On the other hand, there are some 'elitist-type' Christians, whose intellectual conceit and contempt for the less educated Christians (including ministers who don't have seminary training), makes them equally unattractive and insensitive and unapproachable. These highly educated Christians find it difficult to accept the fact that God has often chosen persons with an average (or 'below average') 'formal education' to do some of His greatest work in His Kingdom! Those with a strong 'bias' against the uneducated ought to take another look at Jesus' Twelve Disciples, none of whom went to any college (and certainly not to any theological seminary). The Christian Movement, from the beginning, was a 'lay movement'! God is glad to use brilliant minds and highly educated persons, but God is able also to use an Amos ("an herdsman, and a gatherer of sycamore fruit" – Amos 7:14) or any other commonly-educated persons. As far as I know, my own grandmother (a very 'saintly' and intelligent lady) 'graduated' only from 8th grade, and yet she was a 'student of the Word', and one who regularly read many 'Christian books', and one who taught adult Sunday School classes for several decades! A 'deep and seasoned' Christian, a wise and discerning counselor, a mighty prayer warrior, a fruitful and loving soul-winner! Weather highly educated (like the Apostle Paul) or uneducated (like Jesus' disciples Peter and John), persons can only be effective in their life if they spend much time in communion with Jesus Christ. "When the Council (Jewish Sanhedrin) saw the boldness of Peter and John, and could see that they were obviously uneducated non-professionals, they were amazed and realized what being with Jesus had done for them!" (Acts 4:13, Living Bible)
No amount of formal theological education can take the place of a deep heart commitment to Jesus! Tragically, there have been far too many seminary-educated ministers who depended too much on their formal education and too little on the daily 'anointing' of the Holy Spirit! When the 'going got rough' in the pastorate, many of these 'beady seminarians' (who were 'proud' of their theological expertise) decided to 'throw in the towel' and 'call it quits' (as far as the pastoral ministry was concerned)! Even John Wesley, whose theological brilliance was unmatched and whose 'taste' for proper ecclesiastical form was intense, had a difficult time accepting the fact that God could 'call' and 'use' unordained and commonly-educated laymen to preach and to evangelize. It was only after Suzanna Wesley (John's mother) 'confronted' him about this issue (of lay persons preaching) did John Wesley see the wisdom of allowing laymen to preach. It was then that John Wesley laid aside his 'prejudice', and championed the cause of lay persons preaching the Gospel. God raised up hundreds of 'lay ministers' (unordained and ill-educated) to spread the Good News of Christ throughout England and other Lands!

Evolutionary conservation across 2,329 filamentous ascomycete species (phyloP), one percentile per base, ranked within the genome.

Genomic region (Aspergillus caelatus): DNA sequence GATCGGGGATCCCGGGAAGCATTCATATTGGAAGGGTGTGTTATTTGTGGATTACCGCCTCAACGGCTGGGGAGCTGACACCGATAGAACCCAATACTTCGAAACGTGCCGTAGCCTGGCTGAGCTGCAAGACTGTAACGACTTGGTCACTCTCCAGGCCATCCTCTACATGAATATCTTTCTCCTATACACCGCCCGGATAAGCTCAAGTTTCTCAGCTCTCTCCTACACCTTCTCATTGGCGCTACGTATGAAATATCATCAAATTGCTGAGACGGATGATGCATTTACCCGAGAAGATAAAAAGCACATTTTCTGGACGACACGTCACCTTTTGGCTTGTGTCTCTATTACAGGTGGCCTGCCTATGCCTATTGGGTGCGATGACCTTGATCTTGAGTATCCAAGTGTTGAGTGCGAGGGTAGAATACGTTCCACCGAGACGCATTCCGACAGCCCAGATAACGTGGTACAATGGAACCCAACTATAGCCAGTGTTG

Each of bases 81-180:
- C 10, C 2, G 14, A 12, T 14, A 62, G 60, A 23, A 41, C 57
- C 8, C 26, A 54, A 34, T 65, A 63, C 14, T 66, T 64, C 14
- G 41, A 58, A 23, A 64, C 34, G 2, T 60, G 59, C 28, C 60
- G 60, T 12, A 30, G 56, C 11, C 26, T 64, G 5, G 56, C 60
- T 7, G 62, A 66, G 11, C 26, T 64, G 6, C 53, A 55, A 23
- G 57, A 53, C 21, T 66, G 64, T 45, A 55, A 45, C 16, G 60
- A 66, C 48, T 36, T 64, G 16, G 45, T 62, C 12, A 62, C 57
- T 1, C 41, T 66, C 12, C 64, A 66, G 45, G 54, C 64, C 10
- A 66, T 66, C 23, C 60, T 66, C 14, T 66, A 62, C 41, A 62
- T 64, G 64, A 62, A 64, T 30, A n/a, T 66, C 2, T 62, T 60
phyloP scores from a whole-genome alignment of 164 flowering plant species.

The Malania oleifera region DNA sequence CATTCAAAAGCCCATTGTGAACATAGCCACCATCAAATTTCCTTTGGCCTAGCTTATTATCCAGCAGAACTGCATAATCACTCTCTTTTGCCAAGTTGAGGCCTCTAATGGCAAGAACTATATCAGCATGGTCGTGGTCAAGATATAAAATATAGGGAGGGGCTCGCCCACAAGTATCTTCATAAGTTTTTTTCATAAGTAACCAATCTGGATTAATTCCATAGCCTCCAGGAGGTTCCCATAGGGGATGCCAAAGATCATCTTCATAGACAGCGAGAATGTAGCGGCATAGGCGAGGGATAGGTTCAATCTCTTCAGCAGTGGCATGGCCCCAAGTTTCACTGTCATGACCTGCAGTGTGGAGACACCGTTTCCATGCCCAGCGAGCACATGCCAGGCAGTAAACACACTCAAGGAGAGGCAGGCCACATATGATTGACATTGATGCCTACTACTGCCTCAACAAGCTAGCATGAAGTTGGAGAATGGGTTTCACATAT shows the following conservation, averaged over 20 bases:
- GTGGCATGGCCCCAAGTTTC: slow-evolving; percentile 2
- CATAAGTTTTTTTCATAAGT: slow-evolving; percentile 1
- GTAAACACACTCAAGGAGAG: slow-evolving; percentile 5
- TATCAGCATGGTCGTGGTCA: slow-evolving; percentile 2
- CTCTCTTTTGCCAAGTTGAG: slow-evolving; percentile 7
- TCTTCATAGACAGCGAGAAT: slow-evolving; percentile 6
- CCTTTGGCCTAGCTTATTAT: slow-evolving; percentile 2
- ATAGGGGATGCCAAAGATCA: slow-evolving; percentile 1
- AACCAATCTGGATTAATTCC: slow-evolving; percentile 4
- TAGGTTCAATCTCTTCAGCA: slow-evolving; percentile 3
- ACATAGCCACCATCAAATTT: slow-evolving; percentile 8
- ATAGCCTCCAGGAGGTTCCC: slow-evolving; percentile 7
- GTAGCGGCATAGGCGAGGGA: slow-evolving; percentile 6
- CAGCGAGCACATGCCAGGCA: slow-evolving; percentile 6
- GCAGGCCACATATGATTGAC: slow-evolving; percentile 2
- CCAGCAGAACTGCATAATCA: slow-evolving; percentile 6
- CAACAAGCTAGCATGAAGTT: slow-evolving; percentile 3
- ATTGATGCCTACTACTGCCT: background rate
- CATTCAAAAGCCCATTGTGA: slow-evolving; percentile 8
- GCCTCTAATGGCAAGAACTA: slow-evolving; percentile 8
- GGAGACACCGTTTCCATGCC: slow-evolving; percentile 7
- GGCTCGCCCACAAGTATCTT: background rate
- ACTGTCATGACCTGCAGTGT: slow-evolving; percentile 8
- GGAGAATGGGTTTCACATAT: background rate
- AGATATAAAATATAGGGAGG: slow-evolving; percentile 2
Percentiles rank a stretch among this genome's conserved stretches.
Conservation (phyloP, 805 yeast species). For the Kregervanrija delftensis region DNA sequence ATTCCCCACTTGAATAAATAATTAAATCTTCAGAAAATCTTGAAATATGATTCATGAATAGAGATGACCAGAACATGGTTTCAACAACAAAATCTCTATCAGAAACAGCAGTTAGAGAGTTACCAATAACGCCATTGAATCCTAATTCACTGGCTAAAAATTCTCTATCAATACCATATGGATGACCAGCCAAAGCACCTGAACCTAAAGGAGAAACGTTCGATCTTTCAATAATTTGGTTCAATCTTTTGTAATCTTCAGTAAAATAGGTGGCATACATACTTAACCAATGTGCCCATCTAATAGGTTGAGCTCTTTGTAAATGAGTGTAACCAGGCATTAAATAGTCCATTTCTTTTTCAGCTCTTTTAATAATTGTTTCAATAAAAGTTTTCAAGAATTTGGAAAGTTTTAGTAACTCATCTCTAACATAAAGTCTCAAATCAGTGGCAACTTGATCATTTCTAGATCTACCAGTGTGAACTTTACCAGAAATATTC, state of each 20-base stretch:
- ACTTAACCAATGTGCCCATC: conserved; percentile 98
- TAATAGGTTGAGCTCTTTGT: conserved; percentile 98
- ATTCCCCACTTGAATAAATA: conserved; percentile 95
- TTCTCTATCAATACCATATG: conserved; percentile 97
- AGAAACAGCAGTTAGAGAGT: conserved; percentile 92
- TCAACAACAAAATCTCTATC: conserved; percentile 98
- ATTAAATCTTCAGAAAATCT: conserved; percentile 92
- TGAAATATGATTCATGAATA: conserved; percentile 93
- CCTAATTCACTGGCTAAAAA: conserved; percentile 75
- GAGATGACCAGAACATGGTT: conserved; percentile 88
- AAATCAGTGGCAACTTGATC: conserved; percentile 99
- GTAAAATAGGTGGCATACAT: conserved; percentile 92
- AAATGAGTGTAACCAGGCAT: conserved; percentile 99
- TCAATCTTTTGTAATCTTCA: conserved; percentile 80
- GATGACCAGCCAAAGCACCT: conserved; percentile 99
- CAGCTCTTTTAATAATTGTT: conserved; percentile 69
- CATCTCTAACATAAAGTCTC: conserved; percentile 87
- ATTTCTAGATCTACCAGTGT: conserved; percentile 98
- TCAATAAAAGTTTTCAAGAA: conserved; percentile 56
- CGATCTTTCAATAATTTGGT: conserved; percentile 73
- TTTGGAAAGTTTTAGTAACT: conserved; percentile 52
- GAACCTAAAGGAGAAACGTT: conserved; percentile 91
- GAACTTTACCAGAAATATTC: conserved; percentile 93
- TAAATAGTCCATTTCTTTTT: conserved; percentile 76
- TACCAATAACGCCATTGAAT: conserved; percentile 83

"Intellectual prejudice" expressed in 'either direction' (i.e., taking 'pride' in intellectualism or 'scorning' intellectualism) should have no place in the life of a true Christian. All such prejudice must be expunged from the Christian!
Another form of 'prejudice' among Christians is "religious prejudice". There are too many Christians who believe that they have a special 'edge on God's truth', that they are the most enlightened and spiritually informed, that their church (or denomination) is 'more favored' by God than any other church. Such a 'sectarian' attitude is evidence of spiritual pride – the kind of pride which dishonors an all-loving God and engenders divisions and misunderstandings among Christians. Even though I personally cherish my Anglican Heritage (as a 'fifth generation' Free Methodist), I have always found it hurtful to listen to some of my fellow evangelical (conservative) Protestant ministers speak disrespectfully (and sarcastically) regarding Roman Catholics or Pentecostals or some other 'Branch' of the Christian Church (Body of Christ). Christ alone is 'the Way, the Truth, and the Life', but I believe that there are many 'ways' to God (but only 'through' Christ), and that there are many honorable ways to worship the Living God! Certainly God is too 'big' to be 'boxed' into anyone denomination or church!